Further, Gaus argues that evaluating policy requires a clear sense of their benefits and costs, which may require bills to contain their own funding directives (a recommendation Gaus adopts following Swedish economist Knut Wicksell), which in practice would substantially limit the public policy process. Gaus then adds supermajority voting rules into the mix, limiting government even more. All of those restrictions are barriers to the public justification of a strongly redistributive state.
In consequence, Gaus concludes that public reason liberalism
Leads not to socialism, or a thoroughgoing egalitarian liberalism, or to libertarianism [understood as minimal state or anarchist libertarianism—KV], but to the more nuanced approach to legislation we find in the fifth book of Mill’s Principles, allowing that there are a number of tasks that government justifiably performs, but having a strong overall inclination toward less rather than more “authoritative” (i.e., coercive) government. 62
The argument for this position, Gaus claims, rests on five core claims:
Individuals are free and equal.
Free and equal persons have a moral right not to be forced or coerced without justification.
A member of the public will hold that the greater his or her estimates of coercion, the stronger must be the justification.
Free and equal members of the public reasonably disagree on many matters involving degrees of coercion, but many reasonable people believe that large states with high rates of taxation and redistributive institutions are more coercive.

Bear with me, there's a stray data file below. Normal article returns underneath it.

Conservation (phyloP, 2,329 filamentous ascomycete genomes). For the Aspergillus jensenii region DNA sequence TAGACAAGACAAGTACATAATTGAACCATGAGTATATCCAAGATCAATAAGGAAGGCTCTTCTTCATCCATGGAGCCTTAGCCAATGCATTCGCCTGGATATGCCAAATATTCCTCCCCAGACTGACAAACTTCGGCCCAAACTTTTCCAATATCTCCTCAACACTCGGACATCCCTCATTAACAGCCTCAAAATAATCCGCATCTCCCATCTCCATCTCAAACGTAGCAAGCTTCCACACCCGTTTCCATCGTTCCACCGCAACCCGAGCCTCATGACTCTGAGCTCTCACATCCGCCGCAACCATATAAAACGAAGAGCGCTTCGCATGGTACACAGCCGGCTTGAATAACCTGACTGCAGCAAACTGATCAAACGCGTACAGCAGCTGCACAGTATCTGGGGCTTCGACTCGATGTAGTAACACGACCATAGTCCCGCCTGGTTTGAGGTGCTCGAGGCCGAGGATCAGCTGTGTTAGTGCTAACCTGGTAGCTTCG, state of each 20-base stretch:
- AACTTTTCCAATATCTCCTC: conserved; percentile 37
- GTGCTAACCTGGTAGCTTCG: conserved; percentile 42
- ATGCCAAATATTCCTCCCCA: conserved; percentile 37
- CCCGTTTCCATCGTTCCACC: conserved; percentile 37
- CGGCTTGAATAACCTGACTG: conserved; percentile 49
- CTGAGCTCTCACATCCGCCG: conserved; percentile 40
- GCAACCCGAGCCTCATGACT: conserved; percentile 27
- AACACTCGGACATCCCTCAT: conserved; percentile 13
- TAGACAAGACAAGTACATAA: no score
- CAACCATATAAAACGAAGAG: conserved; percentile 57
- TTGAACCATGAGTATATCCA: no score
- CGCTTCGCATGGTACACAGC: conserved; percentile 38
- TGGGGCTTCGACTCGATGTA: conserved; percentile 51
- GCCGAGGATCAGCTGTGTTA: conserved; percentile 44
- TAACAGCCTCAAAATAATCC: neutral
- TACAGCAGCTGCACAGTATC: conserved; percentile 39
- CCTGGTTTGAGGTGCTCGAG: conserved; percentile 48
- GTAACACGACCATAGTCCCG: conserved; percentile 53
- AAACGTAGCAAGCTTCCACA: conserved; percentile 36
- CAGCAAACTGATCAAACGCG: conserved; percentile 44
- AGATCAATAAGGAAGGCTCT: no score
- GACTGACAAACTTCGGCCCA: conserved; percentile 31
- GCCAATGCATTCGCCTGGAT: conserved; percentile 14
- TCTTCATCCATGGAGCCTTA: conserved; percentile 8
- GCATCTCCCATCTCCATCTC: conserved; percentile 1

Only laws that can be justified to all members of the public can reconcile coercion with respect for everyone’s freedom and equality. 63
Consequently, public reason liberalism must “tilt” against coercive states, and public reason liberals are responsible for showing that their favored proposals do not use coercion, at least not in excess of what can be justified given the legal right against coercion. 64
Emphasis on Nonideal Theory
The final feature of Gaus’s view that pushes public reason in a more libertarian direction is Gaus’s emphasis on nonideal theory. Gausian public justification is identified with a “testing conception” of evaluation, where the aim of a model of public reason is not to reconstruct social institutions from the ground up, but rather to help us evaluate our real‐world practices in a way that accords with our real‐world normative standards and commitments.
Moral evaluation for Gaus, following Hayek, must begin from our actual social practices and then “test” those practices via the deliberative model. 65 In other words, public justification does not begin by asking whether our entire set of coercive institutions embodies a commitment to general principles of justice. Rather, we test real rules via a test of public justification only when challenges or concerns about the rules arise.